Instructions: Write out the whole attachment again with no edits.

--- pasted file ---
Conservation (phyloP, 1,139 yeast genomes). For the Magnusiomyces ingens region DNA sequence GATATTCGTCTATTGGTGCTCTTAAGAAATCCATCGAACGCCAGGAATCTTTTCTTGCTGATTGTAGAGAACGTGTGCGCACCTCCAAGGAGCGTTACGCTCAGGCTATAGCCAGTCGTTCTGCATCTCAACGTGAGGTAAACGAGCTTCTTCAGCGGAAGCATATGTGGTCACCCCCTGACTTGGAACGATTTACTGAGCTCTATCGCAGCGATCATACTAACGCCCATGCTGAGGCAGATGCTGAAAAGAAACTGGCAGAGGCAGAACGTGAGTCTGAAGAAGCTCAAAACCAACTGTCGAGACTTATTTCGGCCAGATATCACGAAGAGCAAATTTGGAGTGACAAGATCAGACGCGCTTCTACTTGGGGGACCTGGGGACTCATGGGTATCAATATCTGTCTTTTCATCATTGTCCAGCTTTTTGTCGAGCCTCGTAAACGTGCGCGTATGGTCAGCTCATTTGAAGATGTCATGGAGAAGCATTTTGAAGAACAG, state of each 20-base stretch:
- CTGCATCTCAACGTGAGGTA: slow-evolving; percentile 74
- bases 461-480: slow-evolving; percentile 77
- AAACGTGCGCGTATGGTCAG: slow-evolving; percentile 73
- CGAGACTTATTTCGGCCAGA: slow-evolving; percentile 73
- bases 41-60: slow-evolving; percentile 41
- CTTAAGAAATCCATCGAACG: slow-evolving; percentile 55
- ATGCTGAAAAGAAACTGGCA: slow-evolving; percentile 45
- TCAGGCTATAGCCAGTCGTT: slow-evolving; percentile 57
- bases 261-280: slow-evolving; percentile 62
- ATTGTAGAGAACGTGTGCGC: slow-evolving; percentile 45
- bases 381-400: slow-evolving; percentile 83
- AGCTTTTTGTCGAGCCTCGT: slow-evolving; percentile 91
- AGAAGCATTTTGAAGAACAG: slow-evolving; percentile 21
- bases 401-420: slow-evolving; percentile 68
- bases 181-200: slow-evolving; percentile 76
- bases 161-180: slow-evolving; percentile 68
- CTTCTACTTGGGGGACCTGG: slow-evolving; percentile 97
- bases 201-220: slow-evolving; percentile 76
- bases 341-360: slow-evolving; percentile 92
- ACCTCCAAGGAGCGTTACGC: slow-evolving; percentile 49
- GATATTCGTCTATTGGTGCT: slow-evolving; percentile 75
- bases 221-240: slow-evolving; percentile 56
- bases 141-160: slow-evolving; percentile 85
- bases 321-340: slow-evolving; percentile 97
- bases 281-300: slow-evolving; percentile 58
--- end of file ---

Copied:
Conservation (phyloP, 1,139 yeast genomes). For the Magnusiomyces ingens region DNA sequence GATATTCGTCTATTGGTGCTCTTAAGAAATCCATCGAACGCCAGGAATCTTTTCTTGCTGATTGTAGAGAACGTGTGCGCACCTCCAAGGAGCGTTACGCTCAGGCTATAGCCAGTCGTTCTGCATCTCAACGTGAGGTAAACGAGCTTCTTCAGCGGAAGCATATGTGGTCACCCCCTGACTTGGAACGATTTACTGAGCTCTATCGCAGCGATCATACTAACGCCCATGCTGAGGCAGATGCTGAAAAGAAACTGGCAGAGGCAGAACGTGAGTCTGAAGAAGCTCAAAACCAACTGTCGAGACTTATTTCGGCCAGATATCACGAAGAGCAAATTTGGAGTGACAAGATCAGACGCGCTTCTACTTGGGGGACCTGGGGACTCATGGGTATCAATATCTGTCTTTTCATCATTGTCCAGCTTTTTGTCGAGCCTCGTAAACGTGCGCGTATGGTCAGCTCATTTGAAGATGTCATGGAGAAGCATTTTGAAGAACAG, state of each 20-base stretch:
- CTGCATCTCAACGTGAGGTA: slow-evolving; percentile 74
- bases 461-480: slow-evolving; percentile 77
- AAACGTGCGCGTATGGTCAG: slow-evolving; percentile 73
- CGAGACTTATTTCGGCCAGA: slow-evolving; percentile 73
- bases 41-60: slow-evolving; percentile 41
- CTTAAGAAATCCATCGAACG: slow-evolving; percentile 55
- ATGCTGAAAAGAAACTGGCA: slow-evolving; percentile 45
- TCAGGCTATAGCCAGTCGTT: slow-evolving; percentile 57
- bases 261-280: slow-evolving; percentile 62
- ATTGTAGAGAACGTGTGCGC: slow-evolving; percentile 45
- bases 381-400: slow-evolving; percentile 83
- AGCTTTTTGTCGAGCCTCGT: slow-evolving; percentile 91
- AGAAGCATTTTGAAGAACAG: slow-evolving; percentile 21
- bases 401-420: slow-evolving; percentile 68
- bases 181-200: slow-evolving; percentile 76
- bases 161-180: slow-evolving; percentile 68
- CTTCTACTTGGGGGACCTGG: slow-evolving; percentile 97
- bases 201-220: slow-evolving; percentile 76
- bases 341-360: slow-evolving; percentile 92
- ACCTCCAAGGAGCGTTACGC: slow-evolving; percentile 49
- GATATTCGTCTATTGGTGCT: slow-evolving; percentile 75
- bases 221-240: slow-evolving; percentile 56
- bases 141-160: slow-evolving; percentile 85
- bases 321-340: slow-evolving; percentile 97
- bases 281-300: slow-evolving; percentile 58